As a scientist, I am, at times, guilty of aggressive empiricism — the notion that truths can only be learned (inasmuch as there are truths to be learned) through observation of the world. Anyone who claims to be finding truth any other way is wrong, wrong, wrong.
Sometimes, aggressive empiricism isn’t a problem. No one seems to care much that science claims to have the final word on how cells replicate because no one has proposed a better way of finding out than testing them and taking notes. Things get a little trickier when science claims that it knows how to heal people. But the issue gets particularly thorny in psychology, when science asserts that it can explain people’s actions through a series of cognitive mechanisms endowed to them over evolutionary time and turned on and off by stimuli of which the individuals are often entirely unaware. Essentially, psychologists can explain you better than you can explain yourself, and with p<0.05.
Science, for instance, can explain love. Love is complicated (just ask my ex), so let’s break it down into its various components.
First, there is what I’ll call the immediate sensation of being in love. You know what I mean: It’s the feeling you get after kissing someone for the first time. It’s warm in a kind of figurative and kind of literal way and somehow makes you want to nuzzle your face against theirs. If you’ve ever experienced this, you’ll understand that there is a distinct phenomenological experience associated with the immediate sensation of being in love, just like there is a distinct phenomenological experience associated with tasting acidity. That is, your taste receptors respond to the lemon juice you just swallowed, setting off a pathway of neurons that fire in your brain. Consciousness — your Cliff Notes of everything going on in your body — generates a mental representation of the taste.
The same thing happens with the immediate sensation of being in love. The mechanism involves oxytocin, a hormone released during sex, breast-feeding and eating chocolate. Oxytocin is responsible for the warm, nuzzly feeling you get after kissing someone.
So science can explain the immediate sensation of being in love. It can probably explain much of the rest of the broad concept of love as well: why we are devoted to our partners, why we sometimes cheat and then feel bad about it, why the faults of our loved ones are alternately magnified and diminished. Science explains not only why humans love, but also why I love. Right?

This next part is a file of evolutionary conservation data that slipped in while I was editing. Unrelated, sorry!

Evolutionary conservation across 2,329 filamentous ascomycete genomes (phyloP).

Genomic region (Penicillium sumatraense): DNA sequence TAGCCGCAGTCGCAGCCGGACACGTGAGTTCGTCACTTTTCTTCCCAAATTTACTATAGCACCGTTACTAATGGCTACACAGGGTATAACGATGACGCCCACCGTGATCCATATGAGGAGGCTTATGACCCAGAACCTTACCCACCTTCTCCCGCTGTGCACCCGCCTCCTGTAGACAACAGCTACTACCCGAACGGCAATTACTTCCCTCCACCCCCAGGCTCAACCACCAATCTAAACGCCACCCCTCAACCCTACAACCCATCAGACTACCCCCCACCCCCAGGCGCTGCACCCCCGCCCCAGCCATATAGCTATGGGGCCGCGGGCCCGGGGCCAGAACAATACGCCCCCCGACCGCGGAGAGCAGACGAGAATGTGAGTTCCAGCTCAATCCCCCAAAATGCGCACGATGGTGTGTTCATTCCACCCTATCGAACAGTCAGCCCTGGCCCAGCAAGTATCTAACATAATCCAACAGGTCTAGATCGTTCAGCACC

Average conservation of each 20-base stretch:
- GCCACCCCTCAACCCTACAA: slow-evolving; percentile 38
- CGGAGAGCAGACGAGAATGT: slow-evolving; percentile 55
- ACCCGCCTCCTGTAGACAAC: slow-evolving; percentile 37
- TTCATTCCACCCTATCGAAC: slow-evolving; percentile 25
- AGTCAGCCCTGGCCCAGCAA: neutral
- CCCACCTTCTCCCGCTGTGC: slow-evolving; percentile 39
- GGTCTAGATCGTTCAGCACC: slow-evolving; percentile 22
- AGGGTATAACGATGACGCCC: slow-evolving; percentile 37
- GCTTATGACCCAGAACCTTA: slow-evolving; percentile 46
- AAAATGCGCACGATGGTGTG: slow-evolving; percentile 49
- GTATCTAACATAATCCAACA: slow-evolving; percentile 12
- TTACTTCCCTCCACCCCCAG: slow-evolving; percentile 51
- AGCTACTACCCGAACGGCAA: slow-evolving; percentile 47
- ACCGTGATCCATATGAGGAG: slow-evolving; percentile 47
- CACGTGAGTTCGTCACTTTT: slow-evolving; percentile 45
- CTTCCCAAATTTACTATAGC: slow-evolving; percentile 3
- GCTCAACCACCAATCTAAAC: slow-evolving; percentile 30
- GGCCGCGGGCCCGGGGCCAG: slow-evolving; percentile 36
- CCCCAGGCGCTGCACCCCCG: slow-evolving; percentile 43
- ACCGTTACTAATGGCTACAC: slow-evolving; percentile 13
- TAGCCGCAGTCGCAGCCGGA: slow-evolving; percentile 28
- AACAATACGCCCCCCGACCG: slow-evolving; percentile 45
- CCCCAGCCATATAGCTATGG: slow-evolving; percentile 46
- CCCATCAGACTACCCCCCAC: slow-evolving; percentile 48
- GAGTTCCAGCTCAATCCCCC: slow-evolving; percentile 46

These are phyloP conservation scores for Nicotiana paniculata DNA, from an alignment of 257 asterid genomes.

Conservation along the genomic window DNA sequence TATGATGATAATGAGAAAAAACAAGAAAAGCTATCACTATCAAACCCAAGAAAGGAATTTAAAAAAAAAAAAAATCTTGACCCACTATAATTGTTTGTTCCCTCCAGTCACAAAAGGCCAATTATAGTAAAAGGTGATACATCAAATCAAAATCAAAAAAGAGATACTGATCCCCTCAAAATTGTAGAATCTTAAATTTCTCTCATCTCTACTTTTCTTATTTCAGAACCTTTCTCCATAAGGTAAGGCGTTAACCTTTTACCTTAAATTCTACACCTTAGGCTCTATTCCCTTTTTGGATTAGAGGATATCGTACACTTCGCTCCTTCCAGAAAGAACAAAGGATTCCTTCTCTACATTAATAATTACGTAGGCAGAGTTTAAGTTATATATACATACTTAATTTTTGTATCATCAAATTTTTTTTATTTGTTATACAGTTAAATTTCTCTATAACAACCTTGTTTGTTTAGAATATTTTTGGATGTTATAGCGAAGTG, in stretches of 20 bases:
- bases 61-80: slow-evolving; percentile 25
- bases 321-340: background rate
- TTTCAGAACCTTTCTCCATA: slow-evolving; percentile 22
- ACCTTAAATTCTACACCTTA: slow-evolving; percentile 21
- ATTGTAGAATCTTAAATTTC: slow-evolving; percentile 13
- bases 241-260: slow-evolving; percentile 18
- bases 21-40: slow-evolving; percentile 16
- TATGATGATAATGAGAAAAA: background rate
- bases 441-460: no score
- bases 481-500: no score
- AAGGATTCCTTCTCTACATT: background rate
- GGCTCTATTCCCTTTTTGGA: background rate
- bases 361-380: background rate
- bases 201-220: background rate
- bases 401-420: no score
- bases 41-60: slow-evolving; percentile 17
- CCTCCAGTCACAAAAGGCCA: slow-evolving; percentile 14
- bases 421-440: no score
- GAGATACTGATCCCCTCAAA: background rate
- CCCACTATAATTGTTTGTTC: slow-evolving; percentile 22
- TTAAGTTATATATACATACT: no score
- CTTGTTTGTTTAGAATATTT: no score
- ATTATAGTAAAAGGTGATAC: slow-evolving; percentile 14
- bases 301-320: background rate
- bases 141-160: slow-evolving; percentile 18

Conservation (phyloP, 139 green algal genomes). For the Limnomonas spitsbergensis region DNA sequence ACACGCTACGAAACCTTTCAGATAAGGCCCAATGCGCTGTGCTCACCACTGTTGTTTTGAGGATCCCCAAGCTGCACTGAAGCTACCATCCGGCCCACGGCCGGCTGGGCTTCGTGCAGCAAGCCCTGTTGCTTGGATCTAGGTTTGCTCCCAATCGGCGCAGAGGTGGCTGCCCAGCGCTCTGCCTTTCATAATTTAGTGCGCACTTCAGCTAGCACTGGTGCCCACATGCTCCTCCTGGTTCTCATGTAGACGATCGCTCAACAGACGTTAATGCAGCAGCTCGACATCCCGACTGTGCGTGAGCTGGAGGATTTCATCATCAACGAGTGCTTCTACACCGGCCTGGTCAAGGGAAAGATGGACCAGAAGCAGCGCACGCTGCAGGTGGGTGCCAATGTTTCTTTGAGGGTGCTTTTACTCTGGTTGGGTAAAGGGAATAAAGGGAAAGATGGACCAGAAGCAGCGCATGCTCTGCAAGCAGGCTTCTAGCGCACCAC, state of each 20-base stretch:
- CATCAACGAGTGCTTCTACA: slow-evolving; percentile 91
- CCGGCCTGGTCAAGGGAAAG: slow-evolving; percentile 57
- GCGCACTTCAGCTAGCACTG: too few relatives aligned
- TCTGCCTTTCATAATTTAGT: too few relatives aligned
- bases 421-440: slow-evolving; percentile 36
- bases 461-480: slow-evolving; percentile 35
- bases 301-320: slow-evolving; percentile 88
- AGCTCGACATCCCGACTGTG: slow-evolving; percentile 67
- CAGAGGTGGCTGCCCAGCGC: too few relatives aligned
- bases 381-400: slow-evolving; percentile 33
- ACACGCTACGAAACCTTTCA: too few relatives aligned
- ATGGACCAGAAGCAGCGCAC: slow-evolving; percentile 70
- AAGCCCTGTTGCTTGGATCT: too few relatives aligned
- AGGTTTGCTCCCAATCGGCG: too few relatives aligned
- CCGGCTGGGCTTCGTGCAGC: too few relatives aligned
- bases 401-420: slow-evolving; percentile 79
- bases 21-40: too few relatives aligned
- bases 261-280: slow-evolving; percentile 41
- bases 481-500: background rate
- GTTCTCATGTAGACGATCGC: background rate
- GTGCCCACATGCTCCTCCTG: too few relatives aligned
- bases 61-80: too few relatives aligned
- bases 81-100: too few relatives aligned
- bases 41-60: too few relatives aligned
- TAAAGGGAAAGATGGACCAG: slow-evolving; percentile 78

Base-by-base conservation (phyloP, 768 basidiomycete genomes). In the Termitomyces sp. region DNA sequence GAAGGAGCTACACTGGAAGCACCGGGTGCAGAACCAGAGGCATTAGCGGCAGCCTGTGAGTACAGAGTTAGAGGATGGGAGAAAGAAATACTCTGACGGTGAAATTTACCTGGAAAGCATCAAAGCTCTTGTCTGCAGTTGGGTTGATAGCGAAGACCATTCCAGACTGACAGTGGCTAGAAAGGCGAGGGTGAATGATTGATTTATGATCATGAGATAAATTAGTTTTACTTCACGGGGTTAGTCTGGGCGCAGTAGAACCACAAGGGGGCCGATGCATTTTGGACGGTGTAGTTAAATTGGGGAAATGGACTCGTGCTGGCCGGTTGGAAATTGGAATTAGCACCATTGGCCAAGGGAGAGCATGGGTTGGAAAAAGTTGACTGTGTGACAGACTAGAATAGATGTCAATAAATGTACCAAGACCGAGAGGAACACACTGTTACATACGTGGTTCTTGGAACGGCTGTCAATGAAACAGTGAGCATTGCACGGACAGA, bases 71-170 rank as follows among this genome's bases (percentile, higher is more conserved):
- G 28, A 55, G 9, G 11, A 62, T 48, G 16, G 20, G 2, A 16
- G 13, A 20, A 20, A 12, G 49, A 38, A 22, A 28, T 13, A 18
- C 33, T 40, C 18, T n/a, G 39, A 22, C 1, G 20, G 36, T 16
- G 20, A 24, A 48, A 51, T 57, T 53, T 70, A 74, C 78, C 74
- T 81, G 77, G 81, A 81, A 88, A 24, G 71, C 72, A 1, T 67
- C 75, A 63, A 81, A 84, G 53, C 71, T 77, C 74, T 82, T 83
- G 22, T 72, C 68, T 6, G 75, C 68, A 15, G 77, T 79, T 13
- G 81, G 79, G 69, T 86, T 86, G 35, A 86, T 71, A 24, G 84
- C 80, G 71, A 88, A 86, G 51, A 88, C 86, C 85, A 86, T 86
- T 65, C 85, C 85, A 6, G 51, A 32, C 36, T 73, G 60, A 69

Not quite. It seems that figuring out why is a more interesting project than the one I’ve proposed thus far.
Consider this simple story: Joe sees a pen on the floor and bends down to pick it up. Now try to answer a question about the story: Why did Joe pick up the pen? We might offer several types of explanations. We might offer an explanation from Joe’s character: Joe is obsessive-compulsive and can’t stand things being out of place. We might offer an explanation from context: Joe happens to be cleaning the apartment. We might offer an explanation from development: When he was little, he developed the habit of tidiness and now tidies things automatically, almost without thinking about it. We might offer an explanation from physiology: Light from the pen strikes his retina and activates a neural sensory mechanism that leads to a motor response.
Is one of these explanations more foundational than the others? Do we defer to it as the ultimate causal explanation of why Joe picked up the pen? This seems silly. No explanation on its own really captures the full picture. We’ll answer the question differently depending on who’s asking us the question. And if we’re not in Kline Biology Tower, choosing to answer why in terms of molecules and chemicals simply misses the mark. It insists on being obstinately blind to the narrative nature of human experience.
Science provides a mechanistic, empirical explanation of causal processes that result in a human behavior. That is one way of describing the world, but it doesn’t seem to necessarily have the power to trump all other modes of explanation. So when science tells me that it knows why I love better than I do, I now tell science to mind its own business.